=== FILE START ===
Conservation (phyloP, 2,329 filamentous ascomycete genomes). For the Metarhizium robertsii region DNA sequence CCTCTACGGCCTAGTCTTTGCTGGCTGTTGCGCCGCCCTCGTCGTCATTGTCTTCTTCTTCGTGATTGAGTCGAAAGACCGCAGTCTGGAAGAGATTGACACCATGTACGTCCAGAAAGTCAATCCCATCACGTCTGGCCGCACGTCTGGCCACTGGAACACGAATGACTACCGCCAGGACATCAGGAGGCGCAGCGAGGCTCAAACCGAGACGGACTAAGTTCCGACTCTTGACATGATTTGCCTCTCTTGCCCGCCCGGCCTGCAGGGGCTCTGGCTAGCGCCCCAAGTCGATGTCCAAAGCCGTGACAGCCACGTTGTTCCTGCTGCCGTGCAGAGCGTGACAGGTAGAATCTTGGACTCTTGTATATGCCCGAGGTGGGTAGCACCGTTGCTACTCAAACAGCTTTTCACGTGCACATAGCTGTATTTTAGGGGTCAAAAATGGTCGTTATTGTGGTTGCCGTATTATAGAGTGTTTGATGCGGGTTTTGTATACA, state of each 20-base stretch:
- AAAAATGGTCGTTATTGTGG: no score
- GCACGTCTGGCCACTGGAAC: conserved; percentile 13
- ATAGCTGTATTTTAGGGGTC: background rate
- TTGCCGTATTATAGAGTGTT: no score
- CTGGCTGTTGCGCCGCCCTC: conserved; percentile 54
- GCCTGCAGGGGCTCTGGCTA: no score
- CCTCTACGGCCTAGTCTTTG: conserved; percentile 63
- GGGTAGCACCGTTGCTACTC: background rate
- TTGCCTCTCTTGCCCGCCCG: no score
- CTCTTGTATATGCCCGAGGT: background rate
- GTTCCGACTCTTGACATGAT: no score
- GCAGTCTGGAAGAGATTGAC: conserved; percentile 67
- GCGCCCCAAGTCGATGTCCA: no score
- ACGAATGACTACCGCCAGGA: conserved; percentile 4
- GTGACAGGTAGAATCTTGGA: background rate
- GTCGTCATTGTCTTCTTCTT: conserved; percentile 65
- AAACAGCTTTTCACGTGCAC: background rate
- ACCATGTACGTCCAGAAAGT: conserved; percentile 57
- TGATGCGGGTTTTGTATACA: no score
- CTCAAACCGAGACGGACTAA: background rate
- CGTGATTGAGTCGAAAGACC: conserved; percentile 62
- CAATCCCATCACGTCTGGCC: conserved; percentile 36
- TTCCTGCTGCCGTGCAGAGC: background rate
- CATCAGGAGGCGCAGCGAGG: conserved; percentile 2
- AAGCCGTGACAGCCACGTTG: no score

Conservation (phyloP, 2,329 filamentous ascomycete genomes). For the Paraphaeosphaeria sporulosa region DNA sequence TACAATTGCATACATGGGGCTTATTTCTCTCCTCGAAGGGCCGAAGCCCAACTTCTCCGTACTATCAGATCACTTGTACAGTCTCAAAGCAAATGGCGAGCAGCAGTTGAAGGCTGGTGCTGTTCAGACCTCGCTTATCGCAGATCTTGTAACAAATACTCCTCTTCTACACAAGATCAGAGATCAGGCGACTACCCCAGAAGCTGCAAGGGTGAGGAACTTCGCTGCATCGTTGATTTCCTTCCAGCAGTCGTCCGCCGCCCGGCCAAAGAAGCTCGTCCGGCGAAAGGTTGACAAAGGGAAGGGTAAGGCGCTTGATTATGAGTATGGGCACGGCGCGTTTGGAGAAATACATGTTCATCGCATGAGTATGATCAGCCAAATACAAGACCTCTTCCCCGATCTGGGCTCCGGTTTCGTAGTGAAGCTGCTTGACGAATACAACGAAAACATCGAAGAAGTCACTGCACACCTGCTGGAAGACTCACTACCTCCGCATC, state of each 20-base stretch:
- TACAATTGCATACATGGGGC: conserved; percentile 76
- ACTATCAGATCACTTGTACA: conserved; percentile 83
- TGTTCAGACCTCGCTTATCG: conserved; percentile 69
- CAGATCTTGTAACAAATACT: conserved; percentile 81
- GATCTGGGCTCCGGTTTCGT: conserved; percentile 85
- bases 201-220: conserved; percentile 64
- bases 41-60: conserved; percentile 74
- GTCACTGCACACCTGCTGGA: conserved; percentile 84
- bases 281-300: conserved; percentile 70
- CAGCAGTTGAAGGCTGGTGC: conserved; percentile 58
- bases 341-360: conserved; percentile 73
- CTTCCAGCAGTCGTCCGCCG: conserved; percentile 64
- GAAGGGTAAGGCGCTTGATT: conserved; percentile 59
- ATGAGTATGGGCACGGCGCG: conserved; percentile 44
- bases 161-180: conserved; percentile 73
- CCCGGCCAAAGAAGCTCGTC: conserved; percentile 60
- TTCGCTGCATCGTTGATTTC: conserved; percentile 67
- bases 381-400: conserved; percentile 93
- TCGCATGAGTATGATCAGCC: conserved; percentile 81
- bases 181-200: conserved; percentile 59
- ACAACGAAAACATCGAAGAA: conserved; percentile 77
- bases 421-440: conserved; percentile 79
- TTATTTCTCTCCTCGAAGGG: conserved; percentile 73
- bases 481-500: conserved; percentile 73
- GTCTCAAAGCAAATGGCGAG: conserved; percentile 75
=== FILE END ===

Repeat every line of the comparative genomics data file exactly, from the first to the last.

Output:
Conservation (phyloP, 2,329 filamentous ascomycete genomes). For the Metarhizium robertsii region DNA sequence CCTCTACGGCCTAGTCTTTGCTGGCTGTTGCGCCGCCCTCGTCGTCATTGTCTTCTTCTTCGTGATTGAGTCGAAAGACCGCAGTCTGGAAGAGATTGACACCATGTACGTCCAGAAAGTCAATCCCATCACGTCTGGCCGCACGTCTGGCCACTGGAACACGAATGACTACCGCCAGGACATCAGGAGGCGCAGCGAGGCTCAAACCGAGACGGACTAAGTTCCGACTCTTGACATGATTTGCCTCTCTTGCCCGCCCGGCCTGCAGGGGCTCTGGCTAGCGCCCCAAGTCGATGTCCAAAGCCGTGACAGCCACGTTGTTCCTGCTGCCGTGCAGAGCGTGACAGGTAGAATCTTGGACTCTTGTATATGCCCGAGGTGGGTAGCACCGTTGCTACTCAAACAGCTTTTCACGTGCACATAGCTGTATTTTAGGGGTCAAAAATGGTCGTTATTGTGGTTGCCGTATTATAGAGTGTTTGATGCGGGTTTTGTATACA, state of each 20-base stretch:
- AAAAATGGTCGTTATTGTGG: no score
- GCACGTCTGGCCACTGGAAC: conserved; percentile 13
- ATAGCTGTATTTTAGGGGTC: background rate
- TTGCCGTATTATAGAGTGTT: no score
- CTGGCTGTTGCGCCGCCCTC: conserved; percentile 54
- GCCTGCAGGGGCTCTGGCTA: no score
- CCTCTACGGCCTAGTCTTTG: conserved; percentile 63
- GGGTAGCACCGTTGCTACTC: background rate
- TTGCCTCTCTTGCCCGCCCG: no score
- CTCTTGTATATGCCCGAGGT: background rate
- GTTCCGACTCTTGACATGAT: no score
- GCAGTCTGGAAGAGATTGAC: conserved; percentile 67
- GCGCCCCAAGTCGATGTCCA: no score
- ACGAATGACTACCGCCAGGA: conserved; percentile 4
- GTGACAGGTAGAATCTTGGA: background rate
- GTCGTCATTGTCTTCTTCTT: conserved; percentile 65
- AAACAGCTTTTCACGTGCAC: background rate
- ACCATGTACGTCCAGAAAGT: conserved; percentile 57
- TGATGCGGGTTTTGTATACA: no score
- CTCAAACCGAGACGGACTAA: background rate
- CGTGATTGAGTCGAAAGACC: conserved; percentile 62
- CAATCCCATCACGTCTGGCC: conserved; percentile 36
- TTCCTGCTGCCGTGCAGAGC: background rate
- CATCAGGAGGCGCAGCGAGG: conserved; percentile 2
- AAGCCGTGACAGCCACGTTG: no score

Conservation (phyloP, 2,329 filamentous ascomycete genomes). For the Paraphaeosphaeria sporulosa region DNA sequence TACAATTGCATACATGGGGCTTATTTCTCTCCTCGAAGGGCCGAAGCCCAACTTCTCCGTACTATCAGATCACTTGTACAGTCTCAAAGCAAATGGCGAGCAGCAGTTGAAGGCTGGTGCTGTTCAGACCTCGCTTATCGCAGATCTTGTAACAAATACTCCTCTTCTACACAAGATCAGAGATCAGGCGACTACCCCAGAAGCTGCAAGGGTGAGGAACTTCGCTGCATCGTTGATTTCCTTCCAGCAGTCGTCCGCCGCCCGGCCAAAGAAGCTCGTCCGGCGAAAGGTTGACAAAGGGAAGGGTAAGGCGCTTGATTATGAGTATGGGCACGGCGCGTTTGGAGAAATACATGTTCATCGCATGAGTATGATCAGCCAAATACAAGACCTCTTCCCCGATCTGGGCTCCGGTTTCGTAGTGAAGCTGCTTGACGAATACAACGAAAACATCGAAGAAGTCACTGCACACCTGCTGGAAGACTCACTACCTCCGCATC, state of each 20-base stretch:
- TACAATTGCATACATGGGGC: conserved; percentile 76
- ACTATCAGATCACTTGTACA: conserved; percentile 83
- TGTTCAGACCTCGCTTATCG: conserved; percentile 69
- CAGATCTTGTAACAAATACT: conserved; percentile 81
- GATCTGGGCTCCGGTTTCGT: conserved; percentile 85
- bases 201-220: conserved; percentile 64
- bases 41-60: conserved; percentile 74
- GTCACTGCACACCTGCTGGA: conserved; percentile 84
- bases 281-300: conserved; percentile 70
- CAGCAGTTGAAGGCTGGTGC: conserved; percentile 58
- bases 341-360: conserved; percentile 73
- CTTCCAGCAGTCGTCCGCCG: conserved; percentile 64
- GAAGGGTAAGGCGCTTGATT: conserved; percentile 59
- ATGAGTATGGGCACGGCGCG: conserved; percentile 44
- bases 161-180: conserved; percentile 73
- CCCGGCCAAAGAAGCTCGTC: conserved; percentile 60
- TTCGCTGCATCGTTGATTTC: conserved; percentile 67
- bases 381-400: conserved; percentile 93
- TCGCATGAGTATGATCAGCC: conserved; percentile 81
- bases 181-200: conserved; percentile 59
- ACAACGAAAACATCGAAGAA: conserved; percentile 77
- bases 421-440: conserved; percentile 79
- TTATTTCTCTCCTCGAAGGG: conserved; percentile 73
- bases 481-500: conserved; percentile 73
- GTCTCAAAGCAAATGGCGAG: conserved; percentile 75